(De*grad"ed) a.

1. Reduced in rank, character, or reputation; debased; sunken; low; base.

The Netherlands . . . were reduced practically to a very degraded condition.

2. (Biol.) Having the typical characters or organs in a partially developed condition, or lacking certain parts.

Some families of plants are degraded dicotyledons.

3. [Cf. F. degré step.] (Her.) Having steps; — said of a cross each of whose extremities finishes in steps growing larger as they leave the center; — termed also on degrees.

(De*grade"ment) n. Deprivation of rank or office; degradation. [R.] Milton.

(De*grad"ing*ly), adv. In a degrading manner.

(Deg`ra*va"tion) n. [L. degravare, degravatum, to make heavy. See Grave, a.] The act of making heavy. [Obs.] Bailey.

(De*gree") n. [F. degré, OF. degret, fr. LL. degradare. See Degrade.]

1. A step, stair, or staircase. [Obs.]

By ladders, or else by degree.
Rom. of R.

2. One of a series of progressive steps upward or downward, in quality, rank, acquirement, and the like; a stage in progression; grade; gradation; as, degrees of vice and virtue; to advance by slow degrees; degree of comparison.

3. The point or step of progression to which a person has arrived; rank or station in life; position. "A dame of high degree." Dryden. "A knight is your degree." Shak. "Lord or lady of high degree." Lowell.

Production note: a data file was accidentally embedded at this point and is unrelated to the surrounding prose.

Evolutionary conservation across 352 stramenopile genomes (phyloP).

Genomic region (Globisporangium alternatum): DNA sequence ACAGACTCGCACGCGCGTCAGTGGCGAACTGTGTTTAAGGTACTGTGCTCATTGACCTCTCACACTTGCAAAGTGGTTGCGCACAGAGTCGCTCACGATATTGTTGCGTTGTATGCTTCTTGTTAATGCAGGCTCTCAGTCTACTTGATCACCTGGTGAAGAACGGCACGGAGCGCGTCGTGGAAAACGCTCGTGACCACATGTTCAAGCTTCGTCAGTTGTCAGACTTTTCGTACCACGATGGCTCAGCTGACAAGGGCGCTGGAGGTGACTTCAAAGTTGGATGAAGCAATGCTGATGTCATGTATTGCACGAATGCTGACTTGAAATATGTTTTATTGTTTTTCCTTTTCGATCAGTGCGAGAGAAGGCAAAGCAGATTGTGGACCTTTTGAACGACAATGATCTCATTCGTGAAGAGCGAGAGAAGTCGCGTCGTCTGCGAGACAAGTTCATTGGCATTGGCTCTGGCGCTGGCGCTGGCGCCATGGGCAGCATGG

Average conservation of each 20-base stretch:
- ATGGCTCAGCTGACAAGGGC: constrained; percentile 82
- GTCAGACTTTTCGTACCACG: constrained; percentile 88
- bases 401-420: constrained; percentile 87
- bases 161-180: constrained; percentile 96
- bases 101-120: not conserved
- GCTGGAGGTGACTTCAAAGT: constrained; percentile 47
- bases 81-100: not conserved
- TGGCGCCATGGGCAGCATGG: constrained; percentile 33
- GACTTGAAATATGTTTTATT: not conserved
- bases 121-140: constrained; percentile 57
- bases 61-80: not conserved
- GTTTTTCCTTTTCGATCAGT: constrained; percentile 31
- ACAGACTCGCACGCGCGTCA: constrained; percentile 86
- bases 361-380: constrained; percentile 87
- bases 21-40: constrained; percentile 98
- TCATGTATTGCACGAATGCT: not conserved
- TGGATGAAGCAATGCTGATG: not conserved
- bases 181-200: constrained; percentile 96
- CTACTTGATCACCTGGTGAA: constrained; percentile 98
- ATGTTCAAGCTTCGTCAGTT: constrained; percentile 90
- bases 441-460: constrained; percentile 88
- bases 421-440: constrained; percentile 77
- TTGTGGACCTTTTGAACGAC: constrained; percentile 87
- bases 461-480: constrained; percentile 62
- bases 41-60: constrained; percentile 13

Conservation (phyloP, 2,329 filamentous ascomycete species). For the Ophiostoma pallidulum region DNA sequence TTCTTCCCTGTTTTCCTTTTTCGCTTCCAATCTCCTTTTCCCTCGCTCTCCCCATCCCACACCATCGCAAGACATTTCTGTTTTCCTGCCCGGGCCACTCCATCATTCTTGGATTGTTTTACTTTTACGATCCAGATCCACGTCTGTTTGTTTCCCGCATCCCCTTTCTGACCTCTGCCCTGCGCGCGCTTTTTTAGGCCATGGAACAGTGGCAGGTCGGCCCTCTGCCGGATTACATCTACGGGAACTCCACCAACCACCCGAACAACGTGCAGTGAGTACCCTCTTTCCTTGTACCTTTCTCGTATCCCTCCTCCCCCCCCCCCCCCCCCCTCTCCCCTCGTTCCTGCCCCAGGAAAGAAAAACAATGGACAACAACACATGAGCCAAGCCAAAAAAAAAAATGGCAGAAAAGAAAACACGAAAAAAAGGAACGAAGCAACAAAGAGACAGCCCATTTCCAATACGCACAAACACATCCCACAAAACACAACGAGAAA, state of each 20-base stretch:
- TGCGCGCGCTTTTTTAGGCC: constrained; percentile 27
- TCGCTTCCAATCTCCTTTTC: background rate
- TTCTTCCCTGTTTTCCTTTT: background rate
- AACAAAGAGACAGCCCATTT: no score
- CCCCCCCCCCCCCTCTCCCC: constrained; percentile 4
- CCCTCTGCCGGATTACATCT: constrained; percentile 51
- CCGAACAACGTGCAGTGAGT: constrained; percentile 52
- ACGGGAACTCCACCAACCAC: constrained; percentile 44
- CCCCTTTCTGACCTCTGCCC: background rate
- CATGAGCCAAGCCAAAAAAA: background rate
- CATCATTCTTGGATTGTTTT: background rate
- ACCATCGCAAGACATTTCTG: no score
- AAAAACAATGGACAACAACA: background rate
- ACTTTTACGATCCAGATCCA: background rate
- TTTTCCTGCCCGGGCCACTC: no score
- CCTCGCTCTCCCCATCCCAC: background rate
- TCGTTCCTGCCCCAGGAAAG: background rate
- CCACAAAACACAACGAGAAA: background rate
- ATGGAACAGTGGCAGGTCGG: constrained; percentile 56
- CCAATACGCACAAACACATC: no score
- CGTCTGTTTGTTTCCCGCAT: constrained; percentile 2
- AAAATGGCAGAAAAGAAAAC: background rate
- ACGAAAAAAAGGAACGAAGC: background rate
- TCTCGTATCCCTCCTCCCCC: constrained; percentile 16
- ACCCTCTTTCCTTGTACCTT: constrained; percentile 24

4. Measure of advancement; quality; extent; as, tastes differ in kind as well as in degree.

The degree of excellence which proclaims genius, is different in different times and different places.
Sir. J. Reynolds.

5. Grade or rank to which scholars are admitted by a college or university, in recognition of their attainments; as, the degree of bachelor of arts, master, doctor, etc.

In the United States diplomas are usually given as the evidence of a degree conferred. In the humanities the first degree is that of bachelor of arts (B. A. or A. B.); the second that of master of arts The degree of bachelor (of arts, science, divinity, law, etc.) is conferred upon those who complete a prescribed course of undergraduate study. The first degree in medicine is that of doctor of medicine The degrees of master and doctor are sometimes conferred, in course, upon those who have completed certain prescribed postgraduate studies, as doctor of philosophy (Ph. D.); but more frequently the degree of doctor is conferred as a complimentary recognition of eminent services in science or letters, or for public services or distinction (as doctor of laws (LL. D.) or doctor of divinity (D. D.), when they are called honorary degrees.

The youth attained his bachelor's degree, and left the university.

  By PanEris using Melati.

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